"Simple enough." I nodded.
"Great." He gave me a weary smile that didn't reach his eyes. "Well, it was nice meeting you. Good luck." He moved to walk away, back toward the front of the hospital not toward the double doors.
"Where are you going?" My voice cracked a bit on the end. The first bit of panic flaring up under my skin.
He isn't going in with me?
"Dr. Violet," he paused, only half turning, "my job is simply to give you access to the building."
I tucked a loose piece of my blond hair behind my ear. "You aren't coming in? Don't I need to be briefed on the specifics of the job? You were very vague on phone with the job offer the other day."
Gregory frowned and I could have sworn I saw uneasiness in the lines of his face. "Dr. Violet, it is not my job to tell you how to do your job. The board and I thought you could handle your own, which is why you were offered the job in the first place."
I tried not to let his condescending tone drag me down into a pool of anger and irritation. Instead I clung onto the last part of his words. I was chosen for this. Me. No one else. Brian's face
No. I pushed it back. I can do this. I'd never been one to shy away from a challenge – not in the second grade when Richie Yates called me fat and slow and told me I couldn't beat him in a race around the playground, not when Tim McDonald, my advisor, said I would never make it through medical school, and not now.
"I'm quite capable, Mr. Blakelyn. I just assumed there would be briefing on the patients, my staff members, and—"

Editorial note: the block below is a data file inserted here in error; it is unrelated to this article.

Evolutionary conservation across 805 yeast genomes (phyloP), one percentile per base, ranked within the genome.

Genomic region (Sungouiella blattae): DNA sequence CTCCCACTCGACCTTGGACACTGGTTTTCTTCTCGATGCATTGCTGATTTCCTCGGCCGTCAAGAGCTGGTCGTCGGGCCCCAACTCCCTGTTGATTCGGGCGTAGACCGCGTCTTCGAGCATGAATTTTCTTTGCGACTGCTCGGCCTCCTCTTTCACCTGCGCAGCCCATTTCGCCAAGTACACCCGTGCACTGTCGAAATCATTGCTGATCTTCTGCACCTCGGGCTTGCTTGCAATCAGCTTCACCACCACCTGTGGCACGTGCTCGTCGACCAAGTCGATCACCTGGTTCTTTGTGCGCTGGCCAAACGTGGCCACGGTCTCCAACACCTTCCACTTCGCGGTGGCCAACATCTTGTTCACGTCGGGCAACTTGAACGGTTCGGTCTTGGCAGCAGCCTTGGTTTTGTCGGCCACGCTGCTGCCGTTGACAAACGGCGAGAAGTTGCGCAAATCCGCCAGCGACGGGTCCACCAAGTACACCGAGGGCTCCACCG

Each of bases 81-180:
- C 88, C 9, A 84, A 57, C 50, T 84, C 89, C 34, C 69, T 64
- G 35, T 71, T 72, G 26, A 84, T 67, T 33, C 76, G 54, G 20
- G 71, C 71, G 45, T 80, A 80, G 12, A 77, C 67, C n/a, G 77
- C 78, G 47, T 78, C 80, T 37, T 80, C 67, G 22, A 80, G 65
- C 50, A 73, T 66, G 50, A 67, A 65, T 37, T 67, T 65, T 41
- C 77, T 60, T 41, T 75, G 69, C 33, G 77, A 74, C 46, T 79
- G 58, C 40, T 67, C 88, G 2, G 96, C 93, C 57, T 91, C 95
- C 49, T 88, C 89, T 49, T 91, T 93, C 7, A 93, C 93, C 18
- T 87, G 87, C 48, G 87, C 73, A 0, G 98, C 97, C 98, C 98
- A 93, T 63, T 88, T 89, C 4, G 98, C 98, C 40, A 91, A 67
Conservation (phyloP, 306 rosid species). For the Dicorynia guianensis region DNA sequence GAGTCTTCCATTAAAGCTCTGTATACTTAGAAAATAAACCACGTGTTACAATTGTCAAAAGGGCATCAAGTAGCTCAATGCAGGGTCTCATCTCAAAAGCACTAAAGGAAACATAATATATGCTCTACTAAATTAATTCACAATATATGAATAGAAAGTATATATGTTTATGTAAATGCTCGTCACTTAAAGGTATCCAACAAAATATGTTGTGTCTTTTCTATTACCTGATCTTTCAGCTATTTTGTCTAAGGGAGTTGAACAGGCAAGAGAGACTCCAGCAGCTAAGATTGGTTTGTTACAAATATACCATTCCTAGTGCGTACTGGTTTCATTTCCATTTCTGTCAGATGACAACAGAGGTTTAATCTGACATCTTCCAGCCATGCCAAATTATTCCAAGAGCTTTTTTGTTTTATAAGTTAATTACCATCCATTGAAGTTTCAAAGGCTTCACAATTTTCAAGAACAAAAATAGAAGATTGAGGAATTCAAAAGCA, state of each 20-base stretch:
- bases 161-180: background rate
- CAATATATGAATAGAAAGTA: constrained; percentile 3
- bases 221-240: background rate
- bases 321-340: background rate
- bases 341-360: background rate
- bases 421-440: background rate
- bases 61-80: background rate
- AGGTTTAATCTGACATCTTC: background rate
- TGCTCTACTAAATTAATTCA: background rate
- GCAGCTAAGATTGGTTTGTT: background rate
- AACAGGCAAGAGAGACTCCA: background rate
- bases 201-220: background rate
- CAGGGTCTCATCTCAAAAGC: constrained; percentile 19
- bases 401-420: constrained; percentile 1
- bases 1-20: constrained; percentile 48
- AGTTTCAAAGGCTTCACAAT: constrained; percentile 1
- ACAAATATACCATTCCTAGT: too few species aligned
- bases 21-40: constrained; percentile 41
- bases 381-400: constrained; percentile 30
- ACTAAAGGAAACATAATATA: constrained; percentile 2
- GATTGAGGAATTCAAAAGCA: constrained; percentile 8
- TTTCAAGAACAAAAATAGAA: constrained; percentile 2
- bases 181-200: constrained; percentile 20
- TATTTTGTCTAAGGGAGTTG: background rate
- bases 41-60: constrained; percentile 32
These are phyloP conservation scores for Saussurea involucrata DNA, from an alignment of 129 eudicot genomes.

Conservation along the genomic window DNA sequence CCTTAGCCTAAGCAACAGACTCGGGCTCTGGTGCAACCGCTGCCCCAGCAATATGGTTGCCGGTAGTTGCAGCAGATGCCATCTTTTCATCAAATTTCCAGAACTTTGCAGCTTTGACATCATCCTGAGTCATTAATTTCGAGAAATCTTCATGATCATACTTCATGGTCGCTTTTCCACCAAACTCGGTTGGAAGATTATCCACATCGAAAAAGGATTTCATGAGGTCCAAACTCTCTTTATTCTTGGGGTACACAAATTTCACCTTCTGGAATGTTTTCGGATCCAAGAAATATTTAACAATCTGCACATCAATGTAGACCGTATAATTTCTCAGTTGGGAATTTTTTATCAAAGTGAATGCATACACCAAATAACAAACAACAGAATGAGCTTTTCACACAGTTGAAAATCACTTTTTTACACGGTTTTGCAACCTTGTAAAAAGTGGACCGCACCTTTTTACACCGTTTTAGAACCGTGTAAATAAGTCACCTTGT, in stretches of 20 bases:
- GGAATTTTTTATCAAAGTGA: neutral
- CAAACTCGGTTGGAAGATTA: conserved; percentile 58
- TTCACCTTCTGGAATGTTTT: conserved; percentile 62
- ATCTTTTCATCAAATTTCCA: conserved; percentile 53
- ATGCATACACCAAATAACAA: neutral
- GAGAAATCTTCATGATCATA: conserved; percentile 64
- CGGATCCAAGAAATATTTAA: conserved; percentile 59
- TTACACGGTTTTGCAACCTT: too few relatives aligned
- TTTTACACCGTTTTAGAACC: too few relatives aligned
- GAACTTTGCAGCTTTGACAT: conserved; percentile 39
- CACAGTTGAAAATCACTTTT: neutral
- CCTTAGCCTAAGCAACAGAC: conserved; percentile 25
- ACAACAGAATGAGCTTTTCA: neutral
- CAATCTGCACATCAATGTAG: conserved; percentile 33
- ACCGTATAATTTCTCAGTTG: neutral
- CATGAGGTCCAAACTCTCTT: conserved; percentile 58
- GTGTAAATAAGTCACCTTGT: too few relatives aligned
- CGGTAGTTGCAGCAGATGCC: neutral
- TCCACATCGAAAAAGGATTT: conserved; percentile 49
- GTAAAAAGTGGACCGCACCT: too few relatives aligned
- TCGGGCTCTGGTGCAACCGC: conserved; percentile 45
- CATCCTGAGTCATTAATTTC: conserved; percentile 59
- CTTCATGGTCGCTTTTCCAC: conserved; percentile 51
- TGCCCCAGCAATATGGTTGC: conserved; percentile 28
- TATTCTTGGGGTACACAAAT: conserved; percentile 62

"You'll figure it out." He turned, calling over his shoulder, "Good luck." I wasn't certain, but I could have sworn I heard him mutter under his breath, "You'll need it."
The door worked just as Gregory said, swinging forward with the press of my palm against the pad. To my surprise a stairwell stood just in front of me. Nothing else. Just a path downward.
Uneasiness crept over me. A cracking sound behind me, caused me to jump. I glanced around, hoping to see Gregory again, perhaps he had changed his mind and was going to show me around after all. But I was alone. I moved forward quickly, taking the non-descript white stairs downward into Ward Z, the most top-secret ward in all of Silent River, where I was head of Psychiatry. Me! Those thoughts emboldened me as I moved, taking me down to the bottom step.
My confidence didn't last long. An unattractive gasp left my lips when I barreled into a warm body, standing at the bottom of the steps. I toppled backward onto the last step.
Three people stood there waiting for me. They all wore scrubs of different colors with name tags similar to the one Gregory had just given me.
"Holy shit!" I gasped, running a hand through my hair. "You guys scared me."
"Works every time," The tallest of the three spoke.
"Welcome," an elderly man stepped forward. He smiled revealing a smattering of very crooked teeth, with several missing. "I'm Christopher. I'm the day nurse for Ward Z." He extended his hand, helping me up off the floor.
by Megan D. Martin have rating 4 out of 5 / Based on32 votes